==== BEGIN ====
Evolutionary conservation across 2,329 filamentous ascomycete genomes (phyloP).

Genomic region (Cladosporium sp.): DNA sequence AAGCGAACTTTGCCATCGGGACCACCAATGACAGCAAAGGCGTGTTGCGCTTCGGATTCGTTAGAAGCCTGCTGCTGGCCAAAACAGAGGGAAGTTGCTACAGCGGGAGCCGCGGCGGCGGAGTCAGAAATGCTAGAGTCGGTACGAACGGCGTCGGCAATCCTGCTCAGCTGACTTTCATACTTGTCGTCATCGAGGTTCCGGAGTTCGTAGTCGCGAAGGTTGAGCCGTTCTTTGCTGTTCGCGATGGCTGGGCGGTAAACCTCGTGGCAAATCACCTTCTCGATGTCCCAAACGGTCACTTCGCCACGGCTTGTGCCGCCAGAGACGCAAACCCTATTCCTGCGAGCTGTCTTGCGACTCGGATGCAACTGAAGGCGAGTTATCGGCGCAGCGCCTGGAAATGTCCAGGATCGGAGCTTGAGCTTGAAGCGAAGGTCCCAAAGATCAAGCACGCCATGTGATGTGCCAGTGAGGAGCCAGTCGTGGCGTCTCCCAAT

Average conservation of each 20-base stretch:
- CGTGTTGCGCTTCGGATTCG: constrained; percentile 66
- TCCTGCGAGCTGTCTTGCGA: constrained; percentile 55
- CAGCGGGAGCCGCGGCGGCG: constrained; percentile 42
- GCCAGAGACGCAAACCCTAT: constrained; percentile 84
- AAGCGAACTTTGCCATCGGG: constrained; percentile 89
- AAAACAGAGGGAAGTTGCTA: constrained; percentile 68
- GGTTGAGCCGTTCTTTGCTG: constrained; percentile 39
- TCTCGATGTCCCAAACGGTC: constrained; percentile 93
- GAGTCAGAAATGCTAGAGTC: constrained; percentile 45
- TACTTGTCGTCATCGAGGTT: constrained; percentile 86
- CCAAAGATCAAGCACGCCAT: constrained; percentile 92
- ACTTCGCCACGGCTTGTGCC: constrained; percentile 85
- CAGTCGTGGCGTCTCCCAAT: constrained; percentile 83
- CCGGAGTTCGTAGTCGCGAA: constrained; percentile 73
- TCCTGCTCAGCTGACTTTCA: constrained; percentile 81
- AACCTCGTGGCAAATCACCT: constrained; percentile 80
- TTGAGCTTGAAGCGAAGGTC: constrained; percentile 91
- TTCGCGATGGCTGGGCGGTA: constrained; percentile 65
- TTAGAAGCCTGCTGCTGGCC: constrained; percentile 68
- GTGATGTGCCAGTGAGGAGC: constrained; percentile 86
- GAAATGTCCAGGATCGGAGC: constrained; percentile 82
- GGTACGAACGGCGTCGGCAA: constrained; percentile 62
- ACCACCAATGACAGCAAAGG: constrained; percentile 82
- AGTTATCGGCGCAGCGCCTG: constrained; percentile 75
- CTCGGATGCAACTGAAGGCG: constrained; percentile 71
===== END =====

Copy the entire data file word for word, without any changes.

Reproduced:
Evolutionary conservation across 2,329 filamentous ascomycete genomes (phyloP).

Genomic region (Cladosporium sp.): DNA sequence AAGCGAACTTTGCCATCGGGACCACCAATGACAGCAAAGGCGTGTTGCGCTTCGGATTCGTTAGAAGCCTGCTGCTGGCCAAAACAGAGGGAAGTTGCTACAGCGGGAGCCGCGGCGGCGGAGTCAGAAATGCTAGAGTCGGTACGAACGGCGTCGGCAATCCTGCTCAGCTGACTTTCATACTTGTCGTCATCGAGGTTCCGGAGTTCGTAGTCGCGAAGGTTGAGCCGTTCTTTGCTGTTCGCGATGGCTGGGCGGTAAACCTCGTGGCAAATCACCTTCTCGATGTCCCAAACGGTCACTTCGCCACGGCTTGTGCCGCCAGAGACGCAAACCCTATTCCTGCGAGCTGTCTTGCGACTCGGATGCAACTGAAGGCGAGTTATCGGCGCAGCGCCTGGAAATGTCCAGGATCGGAGCTTGAGCTTGAAGCGAAGGTCCCAAAGATCAAGCACGCCATGTGATGTGCCAGTGAGGAGCCAGTCGTGGCGTCTCCCAAT

Average conservation of each 20-base stretch:
- CGTGTTGCGCTTCGGATTCG: constrained; percentile 66
- TCCTGCGAGCTGTCTTGCGA: constrained; percentile 55
- CAGCGGGAGCCGCGGCGGCG: constrained; percentile 42
- GCCAGAGACGCAAACCCTAT: constrained; percentile 84
- AAGCGAACTTTGCCATCGGG: constrained; percentile 89
- AAAACAGAGGGAAGTTGCTA: constrained; percentile 68
- GGTTGAGCCGTTCTTTGCTG: constrained; percentile 39
- TCTCGATGTCCCAAACGGTC: constrained; percentile 93
- GAGTCAGAAATGCTAGAGTC: constrained; percentile 45
- TACTTGTCGTCATCGAGGTT: constrained; percentile 86
- CCAAAGATCAAGCACGCCAT: constrained; percentile 92
- ACTTCGCCACGGCTTGTGCC: constrained; percentile 85
- CAGTCGTGGCGTCTCCCAAT: constrained; percentile 83
- CCGGAGTTCGTAGTCGCGAA: constrained; percentile 73
- TCCTGCTCAGCTGACTTTCA: constrained; percentile 81
- AACCTCGTGGCAAATCACCT: constrained; percentile 80
- TTGAGCTTGAAGCGAAGGTC: constrained; percentile 91
- TTCGCGATGGCTGGGCGGTA: constrained; percentile 65
- TTAGAAGCCTGCTGCTGGCC: constrained; percentile 68
- GTGATGTGCCAGTGAGGAGC: constrained; percentile 86
- GAAATGTCCAGGATCGGAGC: constrained; percentile 82
- GGTACGAACGGCGTCGGCAA: constrained; percentile 62
- ACCACCAATGACAGCAAAGG: constrained; percentile 82
- AGTTATCGGCGCAGCGCCTG: constrained; percentile 75
- CTCGGATGCAACTGAAGGCG: constrained; percentile 71